High bp can be very dangerous - there's no doubt about that, and you would be well advised to have it monitored (most of us do.) however, right now you don't have high bp. You have one possible risk factor for high bp. And high bp, if that's your only issue, can be effectively treated with things like Labelotol. I see no clinical reason why high hcg should automatically put you on a path to such an early section. That's what you need explained to you. Ask:

"Right now I have high hcg, yes? Ok, I understand that. However, it's a risk factor. I do not currently have high bp. If I did develop high bp and if that was the only issue, I don't understand why I'd automatically need an early section. Can you explain that to me please? Why wouldn't you treat with an anti hypertensive and wait to see if that controlled it? "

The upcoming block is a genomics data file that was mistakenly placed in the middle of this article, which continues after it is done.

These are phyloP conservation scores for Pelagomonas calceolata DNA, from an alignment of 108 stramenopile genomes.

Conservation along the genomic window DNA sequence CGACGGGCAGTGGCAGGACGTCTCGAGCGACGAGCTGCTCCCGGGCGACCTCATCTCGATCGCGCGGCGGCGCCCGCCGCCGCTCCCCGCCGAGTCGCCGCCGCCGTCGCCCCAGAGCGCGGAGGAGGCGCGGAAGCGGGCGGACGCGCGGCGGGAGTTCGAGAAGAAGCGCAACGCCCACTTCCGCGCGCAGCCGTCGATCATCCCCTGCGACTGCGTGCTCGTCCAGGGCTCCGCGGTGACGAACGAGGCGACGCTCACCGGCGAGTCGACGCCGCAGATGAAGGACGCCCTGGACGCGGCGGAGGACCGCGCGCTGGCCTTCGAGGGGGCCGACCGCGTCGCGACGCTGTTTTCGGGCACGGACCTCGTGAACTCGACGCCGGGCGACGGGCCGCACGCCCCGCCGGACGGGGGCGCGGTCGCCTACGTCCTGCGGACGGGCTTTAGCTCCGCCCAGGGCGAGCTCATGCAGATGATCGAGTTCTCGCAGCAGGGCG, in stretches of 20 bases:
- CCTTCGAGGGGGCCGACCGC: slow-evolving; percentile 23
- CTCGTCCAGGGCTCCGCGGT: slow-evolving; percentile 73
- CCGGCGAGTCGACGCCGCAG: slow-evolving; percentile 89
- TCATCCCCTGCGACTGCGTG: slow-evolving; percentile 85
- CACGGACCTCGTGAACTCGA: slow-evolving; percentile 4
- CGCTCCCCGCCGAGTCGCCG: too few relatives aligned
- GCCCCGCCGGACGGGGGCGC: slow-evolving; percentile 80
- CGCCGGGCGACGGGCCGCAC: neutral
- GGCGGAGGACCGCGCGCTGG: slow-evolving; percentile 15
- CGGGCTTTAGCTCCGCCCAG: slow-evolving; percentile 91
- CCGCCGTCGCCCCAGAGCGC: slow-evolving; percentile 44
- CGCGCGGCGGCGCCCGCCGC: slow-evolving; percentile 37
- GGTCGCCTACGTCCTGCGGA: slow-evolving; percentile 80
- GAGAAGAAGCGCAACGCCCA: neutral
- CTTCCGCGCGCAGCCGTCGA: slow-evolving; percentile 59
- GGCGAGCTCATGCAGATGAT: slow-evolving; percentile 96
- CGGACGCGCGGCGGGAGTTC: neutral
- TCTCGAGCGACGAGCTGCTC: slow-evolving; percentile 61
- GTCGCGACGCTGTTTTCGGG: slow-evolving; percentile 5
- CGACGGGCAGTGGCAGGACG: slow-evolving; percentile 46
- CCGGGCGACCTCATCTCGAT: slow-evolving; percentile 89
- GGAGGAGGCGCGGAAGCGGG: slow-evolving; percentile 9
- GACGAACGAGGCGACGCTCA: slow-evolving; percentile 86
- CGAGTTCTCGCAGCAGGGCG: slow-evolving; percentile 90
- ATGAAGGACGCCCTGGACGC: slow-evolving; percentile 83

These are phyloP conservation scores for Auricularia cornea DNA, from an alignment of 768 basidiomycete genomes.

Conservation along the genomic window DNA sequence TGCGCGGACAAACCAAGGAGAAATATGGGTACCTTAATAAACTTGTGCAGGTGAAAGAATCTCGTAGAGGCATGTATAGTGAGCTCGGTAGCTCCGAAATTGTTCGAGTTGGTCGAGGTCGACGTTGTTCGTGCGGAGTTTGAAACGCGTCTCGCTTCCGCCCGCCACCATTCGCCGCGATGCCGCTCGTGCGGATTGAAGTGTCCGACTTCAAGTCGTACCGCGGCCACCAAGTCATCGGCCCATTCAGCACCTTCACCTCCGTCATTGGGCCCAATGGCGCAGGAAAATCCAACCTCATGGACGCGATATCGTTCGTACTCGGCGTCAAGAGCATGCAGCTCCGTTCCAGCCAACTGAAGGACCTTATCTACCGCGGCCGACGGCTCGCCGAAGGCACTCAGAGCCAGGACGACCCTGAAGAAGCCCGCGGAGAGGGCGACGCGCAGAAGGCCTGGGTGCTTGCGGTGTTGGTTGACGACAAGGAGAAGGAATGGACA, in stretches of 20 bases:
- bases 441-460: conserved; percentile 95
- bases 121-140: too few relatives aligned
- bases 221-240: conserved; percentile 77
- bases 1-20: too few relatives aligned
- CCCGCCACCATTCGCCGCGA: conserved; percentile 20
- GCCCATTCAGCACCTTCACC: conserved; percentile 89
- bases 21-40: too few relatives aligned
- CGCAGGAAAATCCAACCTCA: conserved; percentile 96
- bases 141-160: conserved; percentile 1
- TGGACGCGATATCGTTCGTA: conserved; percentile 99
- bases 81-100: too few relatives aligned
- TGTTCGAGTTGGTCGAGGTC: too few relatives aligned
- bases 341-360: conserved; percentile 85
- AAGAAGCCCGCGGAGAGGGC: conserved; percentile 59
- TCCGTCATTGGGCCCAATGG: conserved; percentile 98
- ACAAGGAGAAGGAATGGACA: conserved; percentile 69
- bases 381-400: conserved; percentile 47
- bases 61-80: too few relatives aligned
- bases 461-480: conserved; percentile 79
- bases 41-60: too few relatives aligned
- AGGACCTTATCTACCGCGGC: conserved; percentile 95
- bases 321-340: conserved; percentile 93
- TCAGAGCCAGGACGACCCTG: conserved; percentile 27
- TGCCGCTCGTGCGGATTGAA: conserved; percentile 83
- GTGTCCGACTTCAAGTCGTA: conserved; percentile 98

And If it was me (and I'm cheeky as, and a scientist, and well able to stand my ground with consultants, I work with loads of them, mainly lovely, a few god complex types) I'd look them up on pubmed and see if they were doing any research ;) I'd then add the following to my list above :

"I see you're doing some work in this field... Are you recruiting subjects? I'd personally prefer an expectant management approach. However, if you show me the informed consent forms for your study and explain your methodology I will certainly take that home with me and have a think."

Then you should have more info.

good luck. Try and get that power balance shifted a little and I think you'll be much happier with the outcome.

Topsy34 Fri 29-May-15 16:31:54